U.S.P.S. Studies Albany processing operations

Postal Servic set to conduct Albany processing study. / Jessica Fairley

The U.S. Postal Service plans to conduct a study at the Albany Customer Service Mail Processing Center to examine the feasibility of consolidating its operations into the Jacksonville and/or Tallahassee Processing and Distribution Facilities.

This Area Mail Processing study, involves a review of the mail processing and transportation operations to determine capacity needs within the postal network in order to increase efficiency and improve productivity.

The study, which is expected to be completed in early 2012, comes as the Postal Service faces one of the most difficult challenges in its history.

Annual mail volume has declined by more than 43 billion pieces in the past 5 years and is continuing to decline. Total First-Class Mail has dropped 25 percent and single piece First-Class Mail â" letters bearing postage stamps â" has declined 36 percent in the same timeframe.

Even when the economy fully recovers, the Postal Service does not expect mail volume to return to previous peak levels, and is projecting annual deficits for the foreseeable future. Because the decline has created substantial excess mail processing capacity, the Postal Service is initiating studies to look at reducing the size of its mail processing network nationwide.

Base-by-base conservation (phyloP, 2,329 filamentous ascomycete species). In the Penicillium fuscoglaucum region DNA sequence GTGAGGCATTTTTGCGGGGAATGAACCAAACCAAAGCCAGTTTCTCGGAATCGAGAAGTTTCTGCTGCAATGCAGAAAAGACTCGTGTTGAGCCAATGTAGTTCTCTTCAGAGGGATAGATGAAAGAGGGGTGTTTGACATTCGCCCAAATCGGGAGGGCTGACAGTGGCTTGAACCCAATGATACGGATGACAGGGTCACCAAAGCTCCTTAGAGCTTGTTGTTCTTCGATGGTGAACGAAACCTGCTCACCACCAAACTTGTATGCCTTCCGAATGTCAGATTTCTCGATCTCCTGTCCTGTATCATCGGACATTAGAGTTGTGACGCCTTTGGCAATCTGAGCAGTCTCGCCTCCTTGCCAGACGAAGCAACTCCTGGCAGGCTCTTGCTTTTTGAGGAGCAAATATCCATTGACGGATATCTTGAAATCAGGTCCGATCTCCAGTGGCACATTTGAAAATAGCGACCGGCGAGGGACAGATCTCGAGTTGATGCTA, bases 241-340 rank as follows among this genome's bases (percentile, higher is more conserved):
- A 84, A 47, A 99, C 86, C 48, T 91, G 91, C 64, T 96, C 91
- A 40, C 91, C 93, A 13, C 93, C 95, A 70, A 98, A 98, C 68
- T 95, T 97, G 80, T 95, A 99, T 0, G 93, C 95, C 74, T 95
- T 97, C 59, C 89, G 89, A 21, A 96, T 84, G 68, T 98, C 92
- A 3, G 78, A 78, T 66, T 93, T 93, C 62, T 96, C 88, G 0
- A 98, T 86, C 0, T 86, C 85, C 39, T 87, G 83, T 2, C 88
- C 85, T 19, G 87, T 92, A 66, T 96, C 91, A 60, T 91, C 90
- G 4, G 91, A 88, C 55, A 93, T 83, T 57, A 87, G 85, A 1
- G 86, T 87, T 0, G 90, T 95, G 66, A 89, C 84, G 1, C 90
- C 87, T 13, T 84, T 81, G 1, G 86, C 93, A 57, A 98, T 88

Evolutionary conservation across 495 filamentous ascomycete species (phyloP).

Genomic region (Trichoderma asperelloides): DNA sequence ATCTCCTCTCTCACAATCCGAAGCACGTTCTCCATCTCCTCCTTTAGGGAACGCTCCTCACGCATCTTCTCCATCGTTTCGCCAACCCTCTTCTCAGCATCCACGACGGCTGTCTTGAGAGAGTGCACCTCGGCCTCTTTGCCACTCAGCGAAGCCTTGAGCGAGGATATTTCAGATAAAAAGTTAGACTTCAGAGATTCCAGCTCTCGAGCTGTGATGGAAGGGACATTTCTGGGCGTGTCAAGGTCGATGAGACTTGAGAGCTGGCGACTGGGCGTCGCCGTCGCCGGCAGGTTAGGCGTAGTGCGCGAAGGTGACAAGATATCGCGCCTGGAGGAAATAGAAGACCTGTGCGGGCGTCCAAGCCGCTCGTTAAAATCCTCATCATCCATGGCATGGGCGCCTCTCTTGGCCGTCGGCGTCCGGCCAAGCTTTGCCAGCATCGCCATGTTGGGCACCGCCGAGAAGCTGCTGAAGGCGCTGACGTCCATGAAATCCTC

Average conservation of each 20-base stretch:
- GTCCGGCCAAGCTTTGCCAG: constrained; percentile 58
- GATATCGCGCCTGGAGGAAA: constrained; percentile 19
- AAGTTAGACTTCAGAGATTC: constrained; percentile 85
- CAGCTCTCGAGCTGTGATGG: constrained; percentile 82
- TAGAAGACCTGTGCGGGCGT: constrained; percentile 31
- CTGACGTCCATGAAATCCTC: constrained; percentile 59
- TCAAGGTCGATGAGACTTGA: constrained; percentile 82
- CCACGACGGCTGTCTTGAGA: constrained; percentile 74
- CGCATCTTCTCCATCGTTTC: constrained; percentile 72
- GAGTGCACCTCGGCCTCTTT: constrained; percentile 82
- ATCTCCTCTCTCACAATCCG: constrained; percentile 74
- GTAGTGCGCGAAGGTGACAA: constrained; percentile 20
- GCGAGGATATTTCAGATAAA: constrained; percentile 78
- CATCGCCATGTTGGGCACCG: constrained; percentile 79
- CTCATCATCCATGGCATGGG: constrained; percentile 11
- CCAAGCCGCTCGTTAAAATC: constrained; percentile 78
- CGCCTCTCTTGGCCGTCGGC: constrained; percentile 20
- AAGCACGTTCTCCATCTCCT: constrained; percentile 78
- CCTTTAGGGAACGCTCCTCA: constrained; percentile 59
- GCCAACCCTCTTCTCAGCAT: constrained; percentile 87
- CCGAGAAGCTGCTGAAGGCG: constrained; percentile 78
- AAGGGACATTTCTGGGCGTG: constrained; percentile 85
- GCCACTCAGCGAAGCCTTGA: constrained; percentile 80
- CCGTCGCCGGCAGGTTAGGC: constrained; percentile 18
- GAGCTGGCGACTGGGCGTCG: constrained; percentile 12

If the feasibility study reveals an opportunity to consolidate mail processing operations, the Postal Service will hold a public meeting to explain the proposed operational changes and potential impacts on service, and to solicit public feedback which will then be considered before a final decision is made.

The Postal Service receives no tax dollars for operating expenses and relies on the sale of postage, products and services to fund its operations.

Congressman Sanford Bishop has co-signed a bi-partisan letter expressing their concern over potential USPS closures. In a statement Bishop said the following:

"Thousands of working families, entrepreneurs, seniors and veterans in southwest Georgia heavily rely on the services provided by our nation's Postal Service," said Congressman Bishop. "The widespread closure of postal facilities in our rural communities has the potential to adversely impact our region's economic development and possibly impair the ability of Georgia businesses to fully utilize their inter-state commerce capabilities."

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